Men’s Soccer Wins Big Ten Tournament on Late Free Kick

By Tim Ryan

With just more than four minutes left to play in 1-1 tie with Indiana, Maryland Terrapins junior midfielder Mael Corboz lined up a free kick at the top of the box, Big Ten Tournament Championship on the line.

Corboz told fellow midfielder Tsubasa Endoh he wanted to take the kick. He felt confident, and Endoh defers to him in such situations, Corboz said.

The Terps win their first Big Ten Conference Championship. (Courtesy of UMTerps.com)
The Terps win their first Big Ten Conference Championship. (Courtesy of UMTerps.com)

Corboz’s intuition turned out to be correct, as he fired the free kick past Indiana keeper Colin Webb and into the top left corner of the net, giving the Terps a 2-1 lead they would not relinquish on the way to the school’s first Big Ten Tournament title.

“I’m just so happy for these guys,” Maryland head coach Sasho Cirovski said. “To win three years in a row now – conference, regular season and tournament championships – particularly after where we were October the fourth of this year. Our guys had to dig deep to bring their championship caliber out of them.”

As soon as the ball found the back of the net Corboz ran to the bleachers behind the Indiana goal, where The Crew – Maryland soccer’s student section – was waiting for him.

“To be honest, I had no idea what to do,” Corboz said. “I just saw The Crew and I ran to them.”

It was a physical match throughout, especially as time wound down after Indiana’s equalizer with 27 minutes to play.

The game kicked off less than 36 hours after Maryland’s semi-final match against Michigan State, a game that went to double overtime and eventually penalty kicks.

“From the start, Indiana came flying,” Corboz said. “I know for me and Metzger in the middle it was super tight, there were tackles coming in everywhere and we were fighting through some heavy legs.”

Maryland opened the scoring with just more than four minutes to play before halftime on freshman defender Christoffer Wallander-Ianev’s first career goal.

“Championship moments bring up the unexpected, and really today we saw a couple of those moments,” Cirovski said.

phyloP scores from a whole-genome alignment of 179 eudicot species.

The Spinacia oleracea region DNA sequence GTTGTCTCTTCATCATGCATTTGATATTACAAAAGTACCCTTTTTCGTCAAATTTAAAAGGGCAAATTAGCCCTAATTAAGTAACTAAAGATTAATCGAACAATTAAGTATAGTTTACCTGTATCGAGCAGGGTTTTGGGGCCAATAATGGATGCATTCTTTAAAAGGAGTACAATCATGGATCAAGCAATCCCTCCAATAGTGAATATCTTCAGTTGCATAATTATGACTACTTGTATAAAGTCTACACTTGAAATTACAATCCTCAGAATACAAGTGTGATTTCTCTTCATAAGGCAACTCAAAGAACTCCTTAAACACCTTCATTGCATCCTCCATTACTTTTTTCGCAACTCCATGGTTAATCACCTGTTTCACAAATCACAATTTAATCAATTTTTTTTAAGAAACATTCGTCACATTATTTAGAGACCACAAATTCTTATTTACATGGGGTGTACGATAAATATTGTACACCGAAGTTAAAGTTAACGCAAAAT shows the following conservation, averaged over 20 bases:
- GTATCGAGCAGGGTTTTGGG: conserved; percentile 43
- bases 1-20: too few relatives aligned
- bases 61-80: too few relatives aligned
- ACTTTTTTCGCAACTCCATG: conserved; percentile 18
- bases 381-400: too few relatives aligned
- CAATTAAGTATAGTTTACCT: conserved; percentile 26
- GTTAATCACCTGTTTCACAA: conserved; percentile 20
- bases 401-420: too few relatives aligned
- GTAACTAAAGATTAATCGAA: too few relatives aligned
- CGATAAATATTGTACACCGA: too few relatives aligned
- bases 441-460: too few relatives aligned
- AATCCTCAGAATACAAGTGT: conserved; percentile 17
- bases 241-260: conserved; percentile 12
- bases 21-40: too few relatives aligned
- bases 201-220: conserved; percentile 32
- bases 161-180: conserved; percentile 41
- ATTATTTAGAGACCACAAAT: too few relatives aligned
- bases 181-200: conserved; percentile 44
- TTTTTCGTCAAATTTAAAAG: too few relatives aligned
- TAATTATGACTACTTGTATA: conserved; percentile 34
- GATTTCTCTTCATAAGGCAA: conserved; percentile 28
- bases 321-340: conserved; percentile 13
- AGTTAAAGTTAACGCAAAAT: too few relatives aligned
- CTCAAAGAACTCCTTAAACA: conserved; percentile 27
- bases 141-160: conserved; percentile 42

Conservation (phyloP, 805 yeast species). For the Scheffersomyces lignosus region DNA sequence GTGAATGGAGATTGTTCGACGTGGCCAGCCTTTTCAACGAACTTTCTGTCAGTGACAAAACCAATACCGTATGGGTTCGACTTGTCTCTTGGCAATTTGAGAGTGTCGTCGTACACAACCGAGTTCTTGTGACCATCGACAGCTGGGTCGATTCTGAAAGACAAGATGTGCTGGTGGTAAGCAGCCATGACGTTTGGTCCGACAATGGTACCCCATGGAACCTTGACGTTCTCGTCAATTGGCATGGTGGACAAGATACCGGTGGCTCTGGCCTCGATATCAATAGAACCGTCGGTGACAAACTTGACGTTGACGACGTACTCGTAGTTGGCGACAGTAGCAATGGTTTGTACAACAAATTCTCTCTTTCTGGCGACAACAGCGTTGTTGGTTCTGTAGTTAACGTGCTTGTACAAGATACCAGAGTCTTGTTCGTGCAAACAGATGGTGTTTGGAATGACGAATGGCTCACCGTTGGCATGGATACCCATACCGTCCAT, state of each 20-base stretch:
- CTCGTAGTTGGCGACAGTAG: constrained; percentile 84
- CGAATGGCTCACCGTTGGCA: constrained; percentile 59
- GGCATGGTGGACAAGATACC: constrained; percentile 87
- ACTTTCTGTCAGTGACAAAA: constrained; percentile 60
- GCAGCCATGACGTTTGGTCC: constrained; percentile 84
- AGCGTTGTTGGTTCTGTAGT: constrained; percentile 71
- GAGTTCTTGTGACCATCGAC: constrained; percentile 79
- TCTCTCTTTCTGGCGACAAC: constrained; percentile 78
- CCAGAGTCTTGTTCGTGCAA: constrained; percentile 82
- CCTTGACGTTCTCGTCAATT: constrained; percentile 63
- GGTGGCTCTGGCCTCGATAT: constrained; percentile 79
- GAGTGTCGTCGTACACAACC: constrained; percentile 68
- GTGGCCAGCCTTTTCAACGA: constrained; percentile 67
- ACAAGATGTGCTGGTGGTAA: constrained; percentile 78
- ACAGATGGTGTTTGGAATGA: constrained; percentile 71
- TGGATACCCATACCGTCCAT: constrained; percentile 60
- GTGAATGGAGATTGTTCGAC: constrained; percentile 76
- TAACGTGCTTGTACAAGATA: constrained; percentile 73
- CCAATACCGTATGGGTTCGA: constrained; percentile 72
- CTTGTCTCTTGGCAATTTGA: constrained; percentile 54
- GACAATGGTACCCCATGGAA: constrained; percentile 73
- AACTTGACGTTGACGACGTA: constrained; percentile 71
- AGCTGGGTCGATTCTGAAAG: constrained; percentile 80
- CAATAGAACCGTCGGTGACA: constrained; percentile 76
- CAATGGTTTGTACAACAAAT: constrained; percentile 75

The Terps held onto the lead despite an aggressive Indiana attack until the 63rd minute, when an own goal tied the game for the Hoosiers.

Junior forward Andrew Oliver dribbled the ball into the box for Indiana, and though he couldn’t get a shot by one of the several Maryland defenders near him, a Maryland clearance attempt bounced off a friendly defender and into the net.

The physical play continued, and it eventually gave Maryland the free kick that clinched the game and the championship.

On the play, junior forward David Kabelik played a through ball just ahead of freshman forward Jeroen Meefout, who had one defender to beat to have a chance at a goal.

The defender made contact with Meefout who fell and drew the free kick.

“I know that any foul around the 18 for me or Tsubasa is a good chance to score,” Corboz said. “That foul was no different. I didn’t really think about the circumstances really, I just focused on hitting the ball the way I wanted to.”

“I was just praying it was on target,” Cirovski added.

The win was Maryland’s 11th consecutive, with the Terps’ last loss coming more than a month ago at Northwestern. Maryland clinched the Big Ten regular season championship on Nov. 5.

“We had a tough start this year,” Cirovski said. “And we had some real, tough, honest conversations, and we challenged them and they’ve responded well and we’re ready for the first game of the NCAA tournament.”

The Terps will look to start another deep run in the NCAA tournament on Thursday.

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